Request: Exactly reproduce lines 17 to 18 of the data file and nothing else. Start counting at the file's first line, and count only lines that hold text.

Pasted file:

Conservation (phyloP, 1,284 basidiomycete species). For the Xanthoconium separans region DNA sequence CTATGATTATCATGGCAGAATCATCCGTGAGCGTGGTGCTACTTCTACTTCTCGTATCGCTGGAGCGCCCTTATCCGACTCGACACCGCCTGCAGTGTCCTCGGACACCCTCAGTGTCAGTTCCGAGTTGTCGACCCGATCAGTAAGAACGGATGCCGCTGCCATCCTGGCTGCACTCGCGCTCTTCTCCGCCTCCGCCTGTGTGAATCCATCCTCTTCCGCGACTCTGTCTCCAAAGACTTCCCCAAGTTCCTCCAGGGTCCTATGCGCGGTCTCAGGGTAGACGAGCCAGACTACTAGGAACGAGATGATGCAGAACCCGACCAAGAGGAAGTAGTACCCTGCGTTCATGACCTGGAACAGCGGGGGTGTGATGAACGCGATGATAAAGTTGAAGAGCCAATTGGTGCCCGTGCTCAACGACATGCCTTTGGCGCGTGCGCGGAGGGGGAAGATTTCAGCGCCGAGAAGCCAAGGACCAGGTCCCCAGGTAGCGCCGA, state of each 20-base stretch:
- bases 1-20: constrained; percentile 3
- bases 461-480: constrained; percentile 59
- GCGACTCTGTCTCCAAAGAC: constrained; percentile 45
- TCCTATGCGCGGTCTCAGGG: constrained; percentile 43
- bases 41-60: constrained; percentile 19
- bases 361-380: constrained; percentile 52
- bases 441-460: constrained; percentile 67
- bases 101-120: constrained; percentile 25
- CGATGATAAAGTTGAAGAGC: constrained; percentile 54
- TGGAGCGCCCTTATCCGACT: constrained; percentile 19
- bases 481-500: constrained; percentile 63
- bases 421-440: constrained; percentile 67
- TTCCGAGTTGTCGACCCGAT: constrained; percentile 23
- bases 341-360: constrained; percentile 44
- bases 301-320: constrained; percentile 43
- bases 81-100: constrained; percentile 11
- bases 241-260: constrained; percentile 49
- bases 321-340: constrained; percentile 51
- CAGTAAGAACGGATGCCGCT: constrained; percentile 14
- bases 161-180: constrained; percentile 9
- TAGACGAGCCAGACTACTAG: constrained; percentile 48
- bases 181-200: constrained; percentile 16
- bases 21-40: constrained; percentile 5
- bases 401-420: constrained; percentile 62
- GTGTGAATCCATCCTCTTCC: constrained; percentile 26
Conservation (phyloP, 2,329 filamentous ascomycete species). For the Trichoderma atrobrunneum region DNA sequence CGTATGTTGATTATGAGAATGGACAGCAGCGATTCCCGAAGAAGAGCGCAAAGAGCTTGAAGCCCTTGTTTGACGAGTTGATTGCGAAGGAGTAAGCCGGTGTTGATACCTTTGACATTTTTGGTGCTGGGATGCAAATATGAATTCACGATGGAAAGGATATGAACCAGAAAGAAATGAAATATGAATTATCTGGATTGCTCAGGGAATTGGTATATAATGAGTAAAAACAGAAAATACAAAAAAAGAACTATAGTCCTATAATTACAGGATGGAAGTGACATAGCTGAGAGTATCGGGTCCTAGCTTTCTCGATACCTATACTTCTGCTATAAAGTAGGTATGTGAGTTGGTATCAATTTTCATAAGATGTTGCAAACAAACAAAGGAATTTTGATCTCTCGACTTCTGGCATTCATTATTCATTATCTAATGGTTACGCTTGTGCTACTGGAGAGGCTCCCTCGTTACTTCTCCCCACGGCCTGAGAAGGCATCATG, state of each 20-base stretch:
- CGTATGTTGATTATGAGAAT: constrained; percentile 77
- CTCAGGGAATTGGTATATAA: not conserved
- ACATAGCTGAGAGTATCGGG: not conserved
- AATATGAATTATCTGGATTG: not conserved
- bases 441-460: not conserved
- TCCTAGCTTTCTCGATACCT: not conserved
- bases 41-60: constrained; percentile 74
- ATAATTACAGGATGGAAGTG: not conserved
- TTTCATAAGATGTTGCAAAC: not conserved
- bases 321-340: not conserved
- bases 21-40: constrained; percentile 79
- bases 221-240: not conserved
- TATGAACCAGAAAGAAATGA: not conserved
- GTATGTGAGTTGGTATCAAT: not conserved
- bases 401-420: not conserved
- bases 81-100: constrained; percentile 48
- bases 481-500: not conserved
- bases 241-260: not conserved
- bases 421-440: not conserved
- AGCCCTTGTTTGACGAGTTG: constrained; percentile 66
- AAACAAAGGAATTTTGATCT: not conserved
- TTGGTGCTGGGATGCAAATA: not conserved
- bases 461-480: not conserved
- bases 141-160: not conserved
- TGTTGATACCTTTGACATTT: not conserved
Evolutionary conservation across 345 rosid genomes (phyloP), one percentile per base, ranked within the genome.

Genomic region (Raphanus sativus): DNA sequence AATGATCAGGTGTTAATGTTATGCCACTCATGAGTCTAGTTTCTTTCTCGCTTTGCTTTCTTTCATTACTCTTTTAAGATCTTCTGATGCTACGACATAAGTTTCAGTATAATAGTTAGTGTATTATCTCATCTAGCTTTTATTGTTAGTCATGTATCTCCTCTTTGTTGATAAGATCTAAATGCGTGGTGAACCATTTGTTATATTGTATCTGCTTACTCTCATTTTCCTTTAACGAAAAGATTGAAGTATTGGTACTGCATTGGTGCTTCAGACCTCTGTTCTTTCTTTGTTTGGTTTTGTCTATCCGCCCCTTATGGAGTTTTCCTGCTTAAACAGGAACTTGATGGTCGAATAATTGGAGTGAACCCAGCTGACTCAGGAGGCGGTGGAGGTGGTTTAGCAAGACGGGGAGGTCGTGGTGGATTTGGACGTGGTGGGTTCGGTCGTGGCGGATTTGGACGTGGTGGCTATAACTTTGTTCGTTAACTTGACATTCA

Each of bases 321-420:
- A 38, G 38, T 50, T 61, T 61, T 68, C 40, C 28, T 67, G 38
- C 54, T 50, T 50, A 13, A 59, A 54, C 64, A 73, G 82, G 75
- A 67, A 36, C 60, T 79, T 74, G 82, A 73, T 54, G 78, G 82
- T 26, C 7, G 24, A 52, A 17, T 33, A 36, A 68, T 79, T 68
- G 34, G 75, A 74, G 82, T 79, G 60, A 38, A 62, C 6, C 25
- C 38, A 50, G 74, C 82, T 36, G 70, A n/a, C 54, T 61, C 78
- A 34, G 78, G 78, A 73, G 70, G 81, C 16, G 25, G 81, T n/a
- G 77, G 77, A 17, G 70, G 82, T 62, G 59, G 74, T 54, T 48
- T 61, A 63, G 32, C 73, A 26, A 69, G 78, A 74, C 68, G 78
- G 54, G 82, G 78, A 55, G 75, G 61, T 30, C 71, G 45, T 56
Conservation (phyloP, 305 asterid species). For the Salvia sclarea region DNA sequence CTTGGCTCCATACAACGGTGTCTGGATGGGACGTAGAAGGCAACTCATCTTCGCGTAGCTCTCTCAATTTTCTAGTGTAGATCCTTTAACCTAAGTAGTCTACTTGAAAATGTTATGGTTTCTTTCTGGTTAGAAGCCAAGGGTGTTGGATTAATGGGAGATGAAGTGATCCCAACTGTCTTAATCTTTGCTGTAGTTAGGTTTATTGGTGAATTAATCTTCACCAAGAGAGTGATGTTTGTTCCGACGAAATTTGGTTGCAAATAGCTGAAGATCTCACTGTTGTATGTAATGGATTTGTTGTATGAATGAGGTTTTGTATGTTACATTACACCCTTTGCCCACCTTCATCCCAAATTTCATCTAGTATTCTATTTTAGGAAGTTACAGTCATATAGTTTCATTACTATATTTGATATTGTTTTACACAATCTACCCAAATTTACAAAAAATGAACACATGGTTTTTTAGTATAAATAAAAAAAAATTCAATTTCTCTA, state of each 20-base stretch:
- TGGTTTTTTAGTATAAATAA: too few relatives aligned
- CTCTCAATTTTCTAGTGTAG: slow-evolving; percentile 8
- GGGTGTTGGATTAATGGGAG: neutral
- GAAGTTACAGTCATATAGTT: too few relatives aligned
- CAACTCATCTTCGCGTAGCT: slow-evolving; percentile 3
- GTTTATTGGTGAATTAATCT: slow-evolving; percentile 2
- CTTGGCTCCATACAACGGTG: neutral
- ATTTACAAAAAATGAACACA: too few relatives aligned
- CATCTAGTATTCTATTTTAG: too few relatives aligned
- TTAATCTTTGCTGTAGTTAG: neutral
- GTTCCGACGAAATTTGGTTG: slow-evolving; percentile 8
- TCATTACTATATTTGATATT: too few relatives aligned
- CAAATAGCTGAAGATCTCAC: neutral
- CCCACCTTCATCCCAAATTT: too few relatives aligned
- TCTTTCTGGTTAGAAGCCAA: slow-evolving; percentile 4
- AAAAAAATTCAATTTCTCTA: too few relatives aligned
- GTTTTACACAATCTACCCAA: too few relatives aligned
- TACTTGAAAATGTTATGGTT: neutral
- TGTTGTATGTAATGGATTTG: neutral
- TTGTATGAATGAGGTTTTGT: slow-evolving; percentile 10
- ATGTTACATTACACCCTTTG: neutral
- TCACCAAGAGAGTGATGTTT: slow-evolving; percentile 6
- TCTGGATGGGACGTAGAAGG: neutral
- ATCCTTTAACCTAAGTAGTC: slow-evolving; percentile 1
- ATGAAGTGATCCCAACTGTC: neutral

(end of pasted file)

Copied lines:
- bases 81-100: constrained; percentile 11
- bases 241-260: constrained; percentile 49